Gear up for Total Solar Eclipse experience on April 8
In a celestial spectacle set to captivate Maine communities, the Total Solar Eclipse on Monday, April 8, promises an awe-inspiring natural phenomenon that won’t occur again in the U.S. until 2044. Only select states, including Maine, will witness the moon’s path completely covering the sun, creating moments of total darkness and a radiant ring around the sun. For their safety, viewers must use solar eclipse glasses while the sun is not fully eclipsed.
Solar eclipse glasses are becoming increasingly difficult to find as many local distributors are low on stock. Currently, several local convenience stores carry them, and they can be found on Amazon. Look for CE/ISO-certified eclipse glasses. If you’d like to make your own eclipse viewer(s), there are dozens of videos on YouTube demonstrating how to do this.
The start of the eclipse in Dover-Foxcroft will occur at about 2:20 p.m., with the total darkness phase beginning at about 3:31 p.m., lasting about a minute and a half, with full sun-restoration by 4:40 p.m. While the entire state of Maine will experience the eclipse, communities within the path of totality will have an unparalleled view; including Greenville, where spectators will enjoy approximately three minutes of totality. Regions within the path of totality include Millinocket, Rangeley, Jackman, and Carrabassett Valley, and in Aroostook County, the towns of Houlton, Island Falls, and Presque Isle. Houlton will be the last town in the continental U.S. to witness the event, boasting one of the longest periods of total darkness in Maine.
“The 2024 Eclipse over Piscataquis County offering views in full totality will be a unique and historical experience,” said Denise Buzzelli, Piscataquis Chamber of Commerce executive director, “we are bracing for tens of thousands of onlookers to navigate through our county to witness a 5-minute event; and it is difficult to plan for this.”
Buzzelli expressed concerns with regard to parking, lack of large-scale paved areas for viewing, the need for porta-potties, cell phone network traffic, supply chain issues due to traffic, delayed school buses, and blocked emergency vehicles. “While we are excited to welcome visitors to our area, we recognize the challenges; emergency management agencies have already begun working with municipalities, civic leaders, and communities to make this day safe for everyone within our region.” She continued, “we will do our best to promote 2024 Eclipse packages and viewing locations at piscataquischamber.com/events as we are made aware of them.”
Buzzelli said visitors should be reminded that most open land in Piscataquis County is privately owned. Prior to venturing onto private property, advance permission must be granted by the land owner.
Out-of-staters should plan ahead for a safe, memorable experience.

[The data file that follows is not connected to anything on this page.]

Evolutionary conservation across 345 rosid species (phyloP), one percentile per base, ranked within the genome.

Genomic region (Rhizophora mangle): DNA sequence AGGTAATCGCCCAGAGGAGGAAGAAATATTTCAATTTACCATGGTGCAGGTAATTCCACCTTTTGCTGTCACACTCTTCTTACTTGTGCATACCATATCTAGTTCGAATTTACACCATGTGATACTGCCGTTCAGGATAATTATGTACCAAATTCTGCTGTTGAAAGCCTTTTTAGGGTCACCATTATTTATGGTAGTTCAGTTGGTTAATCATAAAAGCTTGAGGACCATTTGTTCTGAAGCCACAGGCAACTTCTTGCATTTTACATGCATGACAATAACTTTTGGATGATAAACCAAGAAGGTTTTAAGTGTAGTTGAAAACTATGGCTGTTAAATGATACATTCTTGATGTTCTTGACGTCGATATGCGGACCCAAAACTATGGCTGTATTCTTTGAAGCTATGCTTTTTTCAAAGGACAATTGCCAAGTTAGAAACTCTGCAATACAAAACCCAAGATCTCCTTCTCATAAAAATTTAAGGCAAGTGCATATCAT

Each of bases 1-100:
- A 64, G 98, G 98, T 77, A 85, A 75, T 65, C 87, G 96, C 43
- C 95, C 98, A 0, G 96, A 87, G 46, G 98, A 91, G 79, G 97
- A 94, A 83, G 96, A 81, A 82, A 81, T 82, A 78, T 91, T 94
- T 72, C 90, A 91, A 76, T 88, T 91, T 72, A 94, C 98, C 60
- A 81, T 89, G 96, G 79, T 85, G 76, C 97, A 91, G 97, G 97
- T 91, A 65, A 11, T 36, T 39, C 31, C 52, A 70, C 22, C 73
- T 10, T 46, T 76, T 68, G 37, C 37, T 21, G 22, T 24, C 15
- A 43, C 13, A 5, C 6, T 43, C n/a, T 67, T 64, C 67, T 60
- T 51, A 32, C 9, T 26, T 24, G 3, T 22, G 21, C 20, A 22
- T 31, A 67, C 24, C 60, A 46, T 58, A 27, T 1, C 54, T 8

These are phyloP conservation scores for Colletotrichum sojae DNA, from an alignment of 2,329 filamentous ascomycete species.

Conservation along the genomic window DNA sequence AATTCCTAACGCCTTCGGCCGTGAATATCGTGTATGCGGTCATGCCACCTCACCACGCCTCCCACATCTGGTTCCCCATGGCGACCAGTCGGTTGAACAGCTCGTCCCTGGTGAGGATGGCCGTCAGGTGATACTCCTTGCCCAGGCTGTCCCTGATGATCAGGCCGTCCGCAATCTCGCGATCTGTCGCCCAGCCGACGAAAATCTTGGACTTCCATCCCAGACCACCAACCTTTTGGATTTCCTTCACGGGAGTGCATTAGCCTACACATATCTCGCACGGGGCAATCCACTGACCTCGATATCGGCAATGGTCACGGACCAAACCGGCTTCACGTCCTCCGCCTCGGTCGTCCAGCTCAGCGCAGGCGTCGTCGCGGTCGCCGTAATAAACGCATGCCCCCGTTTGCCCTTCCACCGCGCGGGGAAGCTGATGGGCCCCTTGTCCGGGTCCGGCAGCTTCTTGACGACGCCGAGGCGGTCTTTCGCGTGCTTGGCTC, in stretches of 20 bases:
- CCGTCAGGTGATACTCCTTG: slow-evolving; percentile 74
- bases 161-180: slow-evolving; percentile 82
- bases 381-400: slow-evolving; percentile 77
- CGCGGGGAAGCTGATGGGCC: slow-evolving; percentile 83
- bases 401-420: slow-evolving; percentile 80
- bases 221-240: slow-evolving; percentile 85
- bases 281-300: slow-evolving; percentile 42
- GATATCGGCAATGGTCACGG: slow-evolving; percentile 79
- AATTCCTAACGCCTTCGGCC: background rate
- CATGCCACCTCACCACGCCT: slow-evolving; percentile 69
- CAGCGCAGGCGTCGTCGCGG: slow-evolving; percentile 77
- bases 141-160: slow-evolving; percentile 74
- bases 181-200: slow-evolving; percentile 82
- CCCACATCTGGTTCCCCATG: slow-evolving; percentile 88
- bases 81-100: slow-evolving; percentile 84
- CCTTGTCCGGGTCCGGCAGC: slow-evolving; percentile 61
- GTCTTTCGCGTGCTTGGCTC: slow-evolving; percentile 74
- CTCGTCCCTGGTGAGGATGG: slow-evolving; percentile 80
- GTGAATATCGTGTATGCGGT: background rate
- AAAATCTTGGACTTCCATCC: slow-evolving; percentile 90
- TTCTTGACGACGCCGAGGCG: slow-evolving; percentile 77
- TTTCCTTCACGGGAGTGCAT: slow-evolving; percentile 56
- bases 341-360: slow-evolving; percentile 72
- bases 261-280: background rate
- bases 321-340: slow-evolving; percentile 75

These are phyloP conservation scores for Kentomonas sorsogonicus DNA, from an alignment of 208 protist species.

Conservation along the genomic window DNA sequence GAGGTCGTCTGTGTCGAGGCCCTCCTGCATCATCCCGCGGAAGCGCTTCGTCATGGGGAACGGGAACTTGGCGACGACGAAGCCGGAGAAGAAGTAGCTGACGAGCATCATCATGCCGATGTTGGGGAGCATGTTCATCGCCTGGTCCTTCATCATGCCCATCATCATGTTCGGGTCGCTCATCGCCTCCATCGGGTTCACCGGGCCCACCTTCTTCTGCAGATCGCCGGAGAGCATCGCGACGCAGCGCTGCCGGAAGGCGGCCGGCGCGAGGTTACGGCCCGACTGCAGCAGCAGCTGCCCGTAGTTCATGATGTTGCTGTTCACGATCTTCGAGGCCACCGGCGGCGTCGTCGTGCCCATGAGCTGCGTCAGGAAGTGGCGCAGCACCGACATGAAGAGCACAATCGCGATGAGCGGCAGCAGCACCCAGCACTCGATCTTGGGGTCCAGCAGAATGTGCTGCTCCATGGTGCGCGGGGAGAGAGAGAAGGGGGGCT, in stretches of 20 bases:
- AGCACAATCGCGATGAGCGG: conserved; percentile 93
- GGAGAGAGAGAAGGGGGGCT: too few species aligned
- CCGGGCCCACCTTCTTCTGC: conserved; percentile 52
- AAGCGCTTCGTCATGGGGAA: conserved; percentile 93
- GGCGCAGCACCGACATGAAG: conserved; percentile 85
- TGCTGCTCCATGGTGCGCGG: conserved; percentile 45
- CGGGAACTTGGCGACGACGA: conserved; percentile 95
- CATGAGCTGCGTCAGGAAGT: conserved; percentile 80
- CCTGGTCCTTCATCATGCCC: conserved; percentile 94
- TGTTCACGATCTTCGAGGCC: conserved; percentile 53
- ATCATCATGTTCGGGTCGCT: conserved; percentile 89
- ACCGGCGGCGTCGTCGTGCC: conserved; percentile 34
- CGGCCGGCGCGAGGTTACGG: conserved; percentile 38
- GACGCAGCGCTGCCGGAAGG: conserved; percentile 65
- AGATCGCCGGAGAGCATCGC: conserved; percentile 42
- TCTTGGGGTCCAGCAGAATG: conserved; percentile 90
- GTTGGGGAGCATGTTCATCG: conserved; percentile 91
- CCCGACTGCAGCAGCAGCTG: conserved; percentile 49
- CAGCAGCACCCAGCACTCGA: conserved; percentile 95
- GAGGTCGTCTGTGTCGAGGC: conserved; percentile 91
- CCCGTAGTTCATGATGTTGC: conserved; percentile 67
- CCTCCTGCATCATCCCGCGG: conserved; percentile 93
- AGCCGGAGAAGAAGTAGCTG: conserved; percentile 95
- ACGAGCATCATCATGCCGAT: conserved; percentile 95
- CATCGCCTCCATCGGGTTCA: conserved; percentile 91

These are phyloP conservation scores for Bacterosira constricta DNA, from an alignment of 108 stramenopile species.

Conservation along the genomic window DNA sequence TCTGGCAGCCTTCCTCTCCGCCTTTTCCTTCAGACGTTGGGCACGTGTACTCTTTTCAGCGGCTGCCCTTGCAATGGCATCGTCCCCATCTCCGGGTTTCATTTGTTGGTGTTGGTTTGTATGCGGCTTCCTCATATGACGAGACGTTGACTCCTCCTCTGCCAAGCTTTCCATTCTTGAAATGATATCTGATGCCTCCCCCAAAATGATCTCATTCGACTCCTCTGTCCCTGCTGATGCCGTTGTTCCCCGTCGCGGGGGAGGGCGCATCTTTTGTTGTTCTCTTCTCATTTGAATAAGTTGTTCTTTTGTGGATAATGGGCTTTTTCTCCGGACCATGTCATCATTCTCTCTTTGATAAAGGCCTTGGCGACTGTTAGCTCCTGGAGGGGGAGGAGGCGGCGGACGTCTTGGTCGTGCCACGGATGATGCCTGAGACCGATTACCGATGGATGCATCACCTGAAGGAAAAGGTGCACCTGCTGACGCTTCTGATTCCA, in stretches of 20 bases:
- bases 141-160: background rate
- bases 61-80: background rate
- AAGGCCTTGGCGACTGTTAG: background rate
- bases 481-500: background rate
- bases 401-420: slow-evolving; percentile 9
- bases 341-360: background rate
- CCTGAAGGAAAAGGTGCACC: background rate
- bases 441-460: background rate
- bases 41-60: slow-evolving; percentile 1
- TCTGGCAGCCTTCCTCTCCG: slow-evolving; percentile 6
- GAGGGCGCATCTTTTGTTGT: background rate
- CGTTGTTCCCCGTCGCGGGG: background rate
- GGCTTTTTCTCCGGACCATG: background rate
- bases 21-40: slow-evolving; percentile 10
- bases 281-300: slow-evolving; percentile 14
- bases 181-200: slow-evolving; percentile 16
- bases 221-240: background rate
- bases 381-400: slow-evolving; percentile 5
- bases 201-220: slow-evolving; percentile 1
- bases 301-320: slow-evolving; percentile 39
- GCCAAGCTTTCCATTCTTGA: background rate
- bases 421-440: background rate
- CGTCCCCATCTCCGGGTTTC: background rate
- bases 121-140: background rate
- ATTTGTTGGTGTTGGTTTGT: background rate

Travelers to Maine for this celestial event are advised to plan ahead due to limited lodging and amenities in early April, which is before the start of northern Maine’s summer tourism season. Reservations should be made in advance, and preparations should account for unpredictable weather and winter-like conditions, traffic delays, and a high probability of cell phone connectivity issues due to thousands inundating cell networks while live streaming.
Eclipse-approved eyeglasses (solar glasses) are required for safe viewing. Spectators will be able to remove their solar glasses only if they are in a location in the path of totality. People in Madawaska and Bangor will need to keep their glasses on and will only see a small portion of the moon move in front of the sun through their protective glasses.
For visitors not accustomed to Maine weather in April, coats and boots are recommended as temperatures are between 27-40 degrees on average, and typical conditions in Central and Northern Maine are characterized by deep snow, icy terrain, and mud, which pose significant safety threats and the potential for property damage.
The Maine Department of Agriculture, Conservation and Forestry advises that Maine State Park campgrounds are closed for camping during April due to weather. Baxter State Park will be closed to camping, and Katahdin trails will be closed. Camping on Maine Public Lands in April is inadvisable to all but highly experienced hikers who are self-sufficient and fully prepared to deal with difficult and unpredictable conditions. The department urges the public to adhere strictly to this advisory to ensure their well-being and prevent potential emergencies.
For visitors who plan to stay overnight, it is strongly recommended that visitors seek lodging accommodations in motels, bed-and-breakfasts, or inns to ensure safety and comfort during their stay in the region since campgrounds will not be an option. Recommended lodging options from Dover-Foxcroft through Monson can be found at piscataquischamber.com, and at destinationmooseheadlake.com from Monson to Greenville and points north. Local eclipse-related events and information can also be found at these websites.